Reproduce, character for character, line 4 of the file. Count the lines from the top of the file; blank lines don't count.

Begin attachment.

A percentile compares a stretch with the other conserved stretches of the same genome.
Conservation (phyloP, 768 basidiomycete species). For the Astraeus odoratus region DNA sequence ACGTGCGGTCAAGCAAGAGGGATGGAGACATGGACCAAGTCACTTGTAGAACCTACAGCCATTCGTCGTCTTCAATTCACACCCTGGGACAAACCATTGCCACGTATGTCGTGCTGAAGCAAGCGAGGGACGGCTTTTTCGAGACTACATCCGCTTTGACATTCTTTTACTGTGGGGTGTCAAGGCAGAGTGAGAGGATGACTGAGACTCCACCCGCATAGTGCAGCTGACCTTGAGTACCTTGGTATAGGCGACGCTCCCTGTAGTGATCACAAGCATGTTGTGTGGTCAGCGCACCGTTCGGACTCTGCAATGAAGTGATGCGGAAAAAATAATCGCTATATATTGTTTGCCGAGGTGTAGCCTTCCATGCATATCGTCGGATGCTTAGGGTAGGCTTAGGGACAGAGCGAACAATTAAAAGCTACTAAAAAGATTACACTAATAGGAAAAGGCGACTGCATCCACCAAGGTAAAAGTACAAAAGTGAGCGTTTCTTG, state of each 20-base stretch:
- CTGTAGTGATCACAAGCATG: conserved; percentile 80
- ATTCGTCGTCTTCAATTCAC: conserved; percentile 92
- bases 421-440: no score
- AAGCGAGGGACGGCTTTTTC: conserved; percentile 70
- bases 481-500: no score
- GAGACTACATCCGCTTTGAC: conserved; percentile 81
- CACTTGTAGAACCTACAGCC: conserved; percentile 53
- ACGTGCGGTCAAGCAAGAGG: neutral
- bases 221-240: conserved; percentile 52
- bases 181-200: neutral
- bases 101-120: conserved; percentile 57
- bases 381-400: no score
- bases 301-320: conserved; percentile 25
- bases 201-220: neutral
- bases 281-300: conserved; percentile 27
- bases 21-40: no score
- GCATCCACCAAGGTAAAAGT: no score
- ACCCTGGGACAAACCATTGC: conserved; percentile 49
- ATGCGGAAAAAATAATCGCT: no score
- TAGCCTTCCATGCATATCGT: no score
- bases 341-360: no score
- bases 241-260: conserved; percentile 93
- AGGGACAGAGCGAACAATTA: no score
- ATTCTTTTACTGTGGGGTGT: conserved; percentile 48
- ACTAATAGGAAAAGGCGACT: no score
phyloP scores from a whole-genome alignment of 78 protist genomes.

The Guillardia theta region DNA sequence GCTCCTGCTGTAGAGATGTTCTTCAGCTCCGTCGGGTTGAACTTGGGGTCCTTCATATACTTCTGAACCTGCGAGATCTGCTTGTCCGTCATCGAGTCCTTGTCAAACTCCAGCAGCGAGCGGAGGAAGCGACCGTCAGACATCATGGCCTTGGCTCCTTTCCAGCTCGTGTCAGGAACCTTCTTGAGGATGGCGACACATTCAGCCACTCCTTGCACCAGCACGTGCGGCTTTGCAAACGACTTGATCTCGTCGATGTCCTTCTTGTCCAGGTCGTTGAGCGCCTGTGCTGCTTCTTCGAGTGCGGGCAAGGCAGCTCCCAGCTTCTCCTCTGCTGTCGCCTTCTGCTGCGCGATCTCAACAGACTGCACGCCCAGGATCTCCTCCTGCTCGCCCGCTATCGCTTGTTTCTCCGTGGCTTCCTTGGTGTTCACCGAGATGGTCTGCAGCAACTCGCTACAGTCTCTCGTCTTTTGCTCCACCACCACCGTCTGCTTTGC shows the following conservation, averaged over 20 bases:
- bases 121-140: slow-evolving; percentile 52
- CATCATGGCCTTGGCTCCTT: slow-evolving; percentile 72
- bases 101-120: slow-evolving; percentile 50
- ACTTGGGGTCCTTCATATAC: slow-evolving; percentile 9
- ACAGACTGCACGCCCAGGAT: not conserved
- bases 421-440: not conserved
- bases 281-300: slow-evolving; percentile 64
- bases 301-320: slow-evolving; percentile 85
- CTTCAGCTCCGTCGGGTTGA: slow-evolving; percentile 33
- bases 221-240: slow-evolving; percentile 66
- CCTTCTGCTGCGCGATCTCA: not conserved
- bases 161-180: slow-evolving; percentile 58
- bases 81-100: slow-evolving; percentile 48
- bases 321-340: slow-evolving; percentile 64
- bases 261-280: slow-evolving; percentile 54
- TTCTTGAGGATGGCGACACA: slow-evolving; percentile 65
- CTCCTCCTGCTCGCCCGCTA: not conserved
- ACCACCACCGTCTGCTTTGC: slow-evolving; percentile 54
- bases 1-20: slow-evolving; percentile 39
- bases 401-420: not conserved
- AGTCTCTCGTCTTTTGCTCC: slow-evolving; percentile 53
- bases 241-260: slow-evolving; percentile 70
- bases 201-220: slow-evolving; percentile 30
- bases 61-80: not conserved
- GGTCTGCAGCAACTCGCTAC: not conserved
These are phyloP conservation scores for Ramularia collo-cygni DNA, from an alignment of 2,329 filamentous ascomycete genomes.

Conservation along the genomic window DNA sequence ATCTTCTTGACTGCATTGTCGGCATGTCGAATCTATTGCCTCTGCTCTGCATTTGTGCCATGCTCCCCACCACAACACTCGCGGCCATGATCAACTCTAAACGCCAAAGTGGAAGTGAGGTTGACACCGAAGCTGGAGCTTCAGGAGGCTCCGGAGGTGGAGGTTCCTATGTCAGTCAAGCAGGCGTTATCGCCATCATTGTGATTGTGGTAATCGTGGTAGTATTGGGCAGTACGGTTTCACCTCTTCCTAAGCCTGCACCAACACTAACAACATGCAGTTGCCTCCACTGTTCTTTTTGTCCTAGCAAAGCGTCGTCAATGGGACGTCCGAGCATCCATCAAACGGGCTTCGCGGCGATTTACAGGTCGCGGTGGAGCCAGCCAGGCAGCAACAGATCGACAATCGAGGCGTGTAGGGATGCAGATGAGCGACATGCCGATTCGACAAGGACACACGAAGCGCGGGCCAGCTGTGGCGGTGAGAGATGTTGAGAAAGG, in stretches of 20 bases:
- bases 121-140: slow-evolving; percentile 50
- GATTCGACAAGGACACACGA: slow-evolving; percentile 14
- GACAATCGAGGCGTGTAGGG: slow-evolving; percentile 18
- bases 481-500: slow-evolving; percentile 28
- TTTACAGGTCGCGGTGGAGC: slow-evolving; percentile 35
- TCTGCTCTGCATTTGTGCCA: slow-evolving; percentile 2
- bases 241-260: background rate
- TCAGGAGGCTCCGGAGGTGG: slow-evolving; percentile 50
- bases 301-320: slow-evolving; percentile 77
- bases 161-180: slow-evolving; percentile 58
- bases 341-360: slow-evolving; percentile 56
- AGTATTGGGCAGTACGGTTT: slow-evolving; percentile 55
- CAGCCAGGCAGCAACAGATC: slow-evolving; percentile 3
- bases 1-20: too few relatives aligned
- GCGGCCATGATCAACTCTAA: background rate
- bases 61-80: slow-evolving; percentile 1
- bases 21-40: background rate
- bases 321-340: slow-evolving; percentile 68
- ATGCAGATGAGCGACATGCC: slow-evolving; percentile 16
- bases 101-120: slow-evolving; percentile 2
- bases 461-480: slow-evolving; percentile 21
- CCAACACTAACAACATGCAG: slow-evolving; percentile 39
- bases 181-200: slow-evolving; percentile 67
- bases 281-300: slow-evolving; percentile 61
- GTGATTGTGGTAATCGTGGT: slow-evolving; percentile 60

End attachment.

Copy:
- ATTCGTCGTCTTCAATTCAC: conserved; percentile 92